The report examines if male circumcision is a cost-effective intervention in reducing HIV
Evaluation of the evidence on the effectiveness of male circumcision (MC) suggests that implementation should be accelerated in sub-Saharan Africa. Experts reviewing six simulation models agree that programmes that focus on subpopulations with a high HIV prevalence and incidence would have substantial impact on HIV incidence.
The review of the six simulation models found estimates of costs per HIV infections averted (HIA) between $150 and $900 in high HIV prevalence settings over a 10-year time horizon, and $100 to $400 when including infections averted to 20 year. Cost-effectiveness models from individual studies estimate (download the full report for references):
- With an HIV prevalence of 8.4%, the cost per HIA is $551 (80% CI $344–$1,071) and net savings are $753,000 (80% CI $0.3 million to $1.2 million) based on data from South Africa.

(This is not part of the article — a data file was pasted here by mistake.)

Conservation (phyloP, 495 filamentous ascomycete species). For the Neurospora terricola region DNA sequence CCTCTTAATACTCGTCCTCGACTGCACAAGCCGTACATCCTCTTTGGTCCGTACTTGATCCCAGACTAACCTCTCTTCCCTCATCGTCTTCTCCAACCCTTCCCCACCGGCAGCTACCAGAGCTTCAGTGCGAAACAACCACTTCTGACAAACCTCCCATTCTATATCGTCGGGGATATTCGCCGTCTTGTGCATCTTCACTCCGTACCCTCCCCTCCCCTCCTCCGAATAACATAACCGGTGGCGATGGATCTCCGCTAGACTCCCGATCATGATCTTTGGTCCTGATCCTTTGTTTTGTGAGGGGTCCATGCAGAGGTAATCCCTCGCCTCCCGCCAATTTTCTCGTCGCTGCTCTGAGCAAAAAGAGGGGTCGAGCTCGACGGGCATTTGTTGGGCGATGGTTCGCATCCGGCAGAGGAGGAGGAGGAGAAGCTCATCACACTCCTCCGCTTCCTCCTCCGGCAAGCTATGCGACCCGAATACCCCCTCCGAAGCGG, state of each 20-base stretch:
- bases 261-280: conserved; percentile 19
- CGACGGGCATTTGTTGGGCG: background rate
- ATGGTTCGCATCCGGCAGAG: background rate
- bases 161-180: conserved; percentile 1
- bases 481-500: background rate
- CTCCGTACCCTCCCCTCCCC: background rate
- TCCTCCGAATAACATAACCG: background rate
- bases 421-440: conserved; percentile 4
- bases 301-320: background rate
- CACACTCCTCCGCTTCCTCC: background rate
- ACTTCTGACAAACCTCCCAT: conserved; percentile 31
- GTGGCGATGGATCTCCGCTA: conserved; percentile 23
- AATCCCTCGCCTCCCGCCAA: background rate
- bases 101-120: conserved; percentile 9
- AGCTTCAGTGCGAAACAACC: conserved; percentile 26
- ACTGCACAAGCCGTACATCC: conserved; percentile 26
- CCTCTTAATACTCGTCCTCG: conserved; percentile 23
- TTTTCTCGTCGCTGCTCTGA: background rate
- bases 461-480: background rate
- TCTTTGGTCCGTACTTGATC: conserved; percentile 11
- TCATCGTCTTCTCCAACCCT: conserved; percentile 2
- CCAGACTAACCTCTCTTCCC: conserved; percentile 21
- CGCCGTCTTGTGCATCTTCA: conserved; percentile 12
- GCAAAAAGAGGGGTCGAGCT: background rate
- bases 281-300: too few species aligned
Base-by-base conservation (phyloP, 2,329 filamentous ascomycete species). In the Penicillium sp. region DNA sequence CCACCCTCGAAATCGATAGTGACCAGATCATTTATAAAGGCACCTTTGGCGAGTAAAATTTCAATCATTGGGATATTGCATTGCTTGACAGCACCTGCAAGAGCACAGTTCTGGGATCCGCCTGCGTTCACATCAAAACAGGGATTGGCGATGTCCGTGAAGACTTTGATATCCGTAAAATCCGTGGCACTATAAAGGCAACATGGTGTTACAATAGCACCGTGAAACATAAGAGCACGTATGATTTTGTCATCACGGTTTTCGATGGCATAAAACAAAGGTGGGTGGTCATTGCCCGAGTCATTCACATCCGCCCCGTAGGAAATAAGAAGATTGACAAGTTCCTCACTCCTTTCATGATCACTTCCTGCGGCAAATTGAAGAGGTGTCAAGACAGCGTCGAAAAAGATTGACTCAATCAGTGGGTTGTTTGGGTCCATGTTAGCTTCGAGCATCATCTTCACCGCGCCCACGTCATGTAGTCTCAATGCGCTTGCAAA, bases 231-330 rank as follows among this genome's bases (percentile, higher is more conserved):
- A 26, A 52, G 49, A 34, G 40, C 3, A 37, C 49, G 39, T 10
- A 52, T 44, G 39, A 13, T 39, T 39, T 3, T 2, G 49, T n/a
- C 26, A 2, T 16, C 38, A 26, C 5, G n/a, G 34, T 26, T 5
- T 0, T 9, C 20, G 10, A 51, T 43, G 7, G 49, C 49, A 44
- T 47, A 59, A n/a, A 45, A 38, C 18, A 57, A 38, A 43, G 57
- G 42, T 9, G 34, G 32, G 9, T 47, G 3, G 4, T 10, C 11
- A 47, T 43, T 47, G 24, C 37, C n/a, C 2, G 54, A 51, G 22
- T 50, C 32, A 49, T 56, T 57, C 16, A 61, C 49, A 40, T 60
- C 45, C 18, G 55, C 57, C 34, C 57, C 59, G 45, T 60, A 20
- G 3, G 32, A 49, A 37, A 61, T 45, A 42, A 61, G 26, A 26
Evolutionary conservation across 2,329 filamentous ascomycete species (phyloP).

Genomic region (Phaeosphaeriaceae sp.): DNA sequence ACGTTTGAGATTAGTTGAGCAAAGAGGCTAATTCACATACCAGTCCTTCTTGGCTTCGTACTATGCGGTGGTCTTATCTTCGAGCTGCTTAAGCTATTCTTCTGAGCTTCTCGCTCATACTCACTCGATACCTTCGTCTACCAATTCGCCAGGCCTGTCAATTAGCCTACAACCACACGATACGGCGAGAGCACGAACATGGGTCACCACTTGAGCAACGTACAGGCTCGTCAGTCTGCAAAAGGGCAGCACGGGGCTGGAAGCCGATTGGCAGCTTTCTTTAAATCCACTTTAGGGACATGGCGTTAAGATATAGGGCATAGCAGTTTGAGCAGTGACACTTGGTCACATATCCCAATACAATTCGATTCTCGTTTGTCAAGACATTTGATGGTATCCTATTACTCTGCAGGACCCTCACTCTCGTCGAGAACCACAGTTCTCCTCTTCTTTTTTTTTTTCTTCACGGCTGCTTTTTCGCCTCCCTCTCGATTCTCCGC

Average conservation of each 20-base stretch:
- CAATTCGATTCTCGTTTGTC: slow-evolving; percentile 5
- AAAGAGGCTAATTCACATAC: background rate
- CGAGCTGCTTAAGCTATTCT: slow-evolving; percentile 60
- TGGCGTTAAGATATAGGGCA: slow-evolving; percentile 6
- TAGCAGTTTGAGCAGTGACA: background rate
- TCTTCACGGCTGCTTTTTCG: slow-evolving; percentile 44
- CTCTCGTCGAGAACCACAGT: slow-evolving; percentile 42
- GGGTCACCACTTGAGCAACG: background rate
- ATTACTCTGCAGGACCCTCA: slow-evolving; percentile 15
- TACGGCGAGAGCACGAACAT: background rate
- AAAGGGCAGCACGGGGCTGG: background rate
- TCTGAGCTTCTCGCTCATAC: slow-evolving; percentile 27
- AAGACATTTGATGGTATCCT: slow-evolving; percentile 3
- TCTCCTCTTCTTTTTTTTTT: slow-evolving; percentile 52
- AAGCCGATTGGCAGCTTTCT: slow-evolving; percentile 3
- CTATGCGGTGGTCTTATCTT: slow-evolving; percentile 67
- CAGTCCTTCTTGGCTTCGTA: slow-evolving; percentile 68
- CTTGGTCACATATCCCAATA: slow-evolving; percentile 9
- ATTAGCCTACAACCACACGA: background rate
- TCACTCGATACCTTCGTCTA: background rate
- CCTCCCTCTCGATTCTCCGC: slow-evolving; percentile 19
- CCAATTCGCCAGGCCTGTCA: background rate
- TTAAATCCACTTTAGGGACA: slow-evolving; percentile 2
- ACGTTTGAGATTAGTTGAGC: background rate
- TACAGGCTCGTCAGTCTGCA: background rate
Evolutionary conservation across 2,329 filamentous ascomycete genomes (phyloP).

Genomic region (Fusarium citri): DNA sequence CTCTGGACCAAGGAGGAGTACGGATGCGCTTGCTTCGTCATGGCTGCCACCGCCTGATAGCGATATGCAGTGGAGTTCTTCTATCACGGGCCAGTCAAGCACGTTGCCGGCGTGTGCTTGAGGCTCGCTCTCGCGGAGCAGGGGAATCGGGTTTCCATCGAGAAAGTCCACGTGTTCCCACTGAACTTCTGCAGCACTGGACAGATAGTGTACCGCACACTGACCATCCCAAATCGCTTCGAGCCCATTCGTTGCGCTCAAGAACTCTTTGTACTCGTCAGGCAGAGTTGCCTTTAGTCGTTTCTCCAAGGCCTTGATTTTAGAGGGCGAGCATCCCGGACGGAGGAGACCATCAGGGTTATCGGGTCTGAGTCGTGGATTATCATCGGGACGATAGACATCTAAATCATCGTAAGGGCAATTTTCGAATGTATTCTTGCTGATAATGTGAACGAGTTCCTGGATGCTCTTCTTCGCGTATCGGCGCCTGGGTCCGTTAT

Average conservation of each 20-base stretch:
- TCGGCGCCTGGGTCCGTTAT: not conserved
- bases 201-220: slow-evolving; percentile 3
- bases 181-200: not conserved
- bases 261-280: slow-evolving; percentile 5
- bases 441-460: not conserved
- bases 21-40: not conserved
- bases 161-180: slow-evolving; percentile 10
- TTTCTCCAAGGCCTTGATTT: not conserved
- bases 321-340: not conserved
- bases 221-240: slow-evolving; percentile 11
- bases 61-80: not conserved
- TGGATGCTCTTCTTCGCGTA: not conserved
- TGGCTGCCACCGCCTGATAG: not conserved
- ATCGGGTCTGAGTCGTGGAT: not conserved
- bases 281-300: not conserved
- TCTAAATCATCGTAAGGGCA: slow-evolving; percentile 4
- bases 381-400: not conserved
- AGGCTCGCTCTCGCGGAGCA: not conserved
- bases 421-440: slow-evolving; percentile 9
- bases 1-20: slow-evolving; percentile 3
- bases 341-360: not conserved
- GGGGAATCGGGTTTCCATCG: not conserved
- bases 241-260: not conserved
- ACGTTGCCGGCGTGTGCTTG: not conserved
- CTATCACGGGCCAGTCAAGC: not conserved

- Research using data from Uganda estimated the cost per HIA to be $1,269–3,911.
- Modelling impact and costs of MC for Eastern and Southern Africa research estimates net savings for Zimbabwe to be US$7,031 for 2011-2025.
- Costs per HIA based on Rwandan data is US$3,932 for adolescent MC and US$4,949 for adult MC. This study also investigated neonatal MC which is considerably less expensive, US$15 instead of US$59 per procedure, though savings will be realised later in time.
- Estimates from Tanzanian data suggest costs per HIA to be US$11,300 during 2010–2015 and US$3,200 during 2010–2025.
- The USAID Health Policy Initiative estimated cost-effectiveness in the settings of Swaziland, Zambia, and Lesotho. Costs per HIA were US$176 in Swaziland, US$313 in Zambia, and US$292 in Lesotho.
Bolton, L. Helpdesk Report: Cost-effectiveness of male circumcision in reducing HIV. Health and Education Advice and Resource Team (HEART), Oxford, UK (2016) 13 pp.